The New York Times’ website was attacked, reportedly by the Syrian Electronic Army, on August 27. The Times, if the attack was in fact done by the Syrian Electronic Army, is one of the most high-profile targets it has yet hit.
Previously, the Syrian Electronic Army, a hacking group that supports Bashar Assad’s rule in Syria, has hacked numerous international media outlets’ Twitter accounts or websites. It hacked the Financial Times‘ Twitter account in May, the Associated Press’s and the Guardian‘s Twitter account in April, some BBC Twitter accounts in March, Agence France-Presse’s photo Twitter account in February, and Al Jazeera’s “mobile service” last September. In April, the Syrian Electronic Army hacked National Public Radio’s website and changed “headlines and text.”
The Times reported on the attack on its website August 27. In a story about its domain name registrar being attacked and taking down the Times‘ site, the newspaper noted that this was the “second time this month that the Web site of The New York Times was unavailable for several hours.”
However, the previous time was the result of “technical problems,” the Times report said.
With this attack, the newspaper’s “site was never down,” Times spokesperson Eileen Murphy told iMediaEthics. And, none of the Times’ content on its site was affected, Murphy wrote:
“The disruption in service to nytimes.com was the result of an external attack on our domain name registrar, which redirected many users of nytimes.com to a bad domain address. In other words, the attackers never had access to our site.“
Further, the newspaper reported that New York Times company’s chief information officer Marc Frons called the attack “a big deal,” and said the people behind what he called “a malicious external attack” were “the Syrian Electronic Army, or someone trying very hard to be them.”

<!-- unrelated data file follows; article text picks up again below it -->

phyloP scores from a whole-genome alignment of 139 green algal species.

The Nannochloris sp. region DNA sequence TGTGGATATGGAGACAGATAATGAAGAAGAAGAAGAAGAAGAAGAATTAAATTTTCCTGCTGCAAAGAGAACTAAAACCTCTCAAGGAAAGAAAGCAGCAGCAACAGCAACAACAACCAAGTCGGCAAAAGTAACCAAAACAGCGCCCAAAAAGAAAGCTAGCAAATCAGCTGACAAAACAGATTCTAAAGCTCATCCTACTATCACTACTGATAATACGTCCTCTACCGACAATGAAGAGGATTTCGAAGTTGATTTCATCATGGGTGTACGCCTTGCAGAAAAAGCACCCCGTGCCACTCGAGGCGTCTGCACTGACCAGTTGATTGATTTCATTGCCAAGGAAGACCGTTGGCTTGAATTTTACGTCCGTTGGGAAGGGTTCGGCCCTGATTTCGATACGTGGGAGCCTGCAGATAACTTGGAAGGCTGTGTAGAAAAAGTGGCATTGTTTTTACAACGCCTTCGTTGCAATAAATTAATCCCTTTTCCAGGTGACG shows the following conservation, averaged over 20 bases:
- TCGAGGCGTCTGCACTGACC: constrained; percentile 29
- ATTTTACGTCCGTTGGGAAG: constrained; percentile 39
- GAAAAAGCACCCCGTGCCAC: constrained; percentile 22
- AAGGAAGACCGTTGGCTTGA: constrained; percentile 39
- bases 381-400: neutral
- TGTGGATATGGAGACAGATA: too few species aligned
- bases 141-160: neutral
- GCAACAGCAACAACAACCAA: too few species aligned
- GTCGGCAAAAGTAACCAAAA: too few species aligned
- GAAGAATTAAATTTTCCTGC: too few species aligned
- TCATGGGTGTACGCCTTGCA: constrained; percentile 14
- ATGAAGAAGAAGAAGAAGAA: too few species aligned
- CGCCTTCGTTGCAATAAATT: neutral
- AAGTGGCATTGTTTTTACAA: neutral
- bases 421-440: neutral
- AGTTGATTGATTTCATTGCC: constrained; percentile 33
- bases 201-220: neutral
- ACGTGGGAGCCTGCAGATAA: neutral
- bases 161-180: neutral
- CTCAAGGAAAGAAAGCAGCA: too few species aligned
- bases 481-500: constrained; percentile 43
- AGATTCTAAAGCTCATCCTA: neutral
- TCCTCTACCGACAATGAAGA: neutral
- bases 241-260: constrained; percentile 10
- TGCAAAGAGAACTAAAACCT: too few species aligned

The Times’ Murphy said by email August 30 that “The SEA claimed responsibility but we have no way of confirming that or their motivation.”
A tweet from the Syrian Electronic Army said that the group intended to use the New York Times attack to direct readers to “an anti-war message.”
— SyrianElectronicArmy (@Official_SEA16) August 28, 2013
Frons added that not only was the site under attack but staff had to “be careful when sending e-mail communications.”
Mediaite published a screenshot of the Times front page during the hack at one point. The image said “Hacked by Syrian Electronic Army.”
During the attack, The New York Times posted some of its stories on a “bare-bones alternate site,” the Los Angeles Times reported.
The New York Times wasn’t alone in having its site attacked, Deadline.com reported. Twitter and Huffington Post UK faced “similar attacks” but “were not as widely affected as” the New York Times.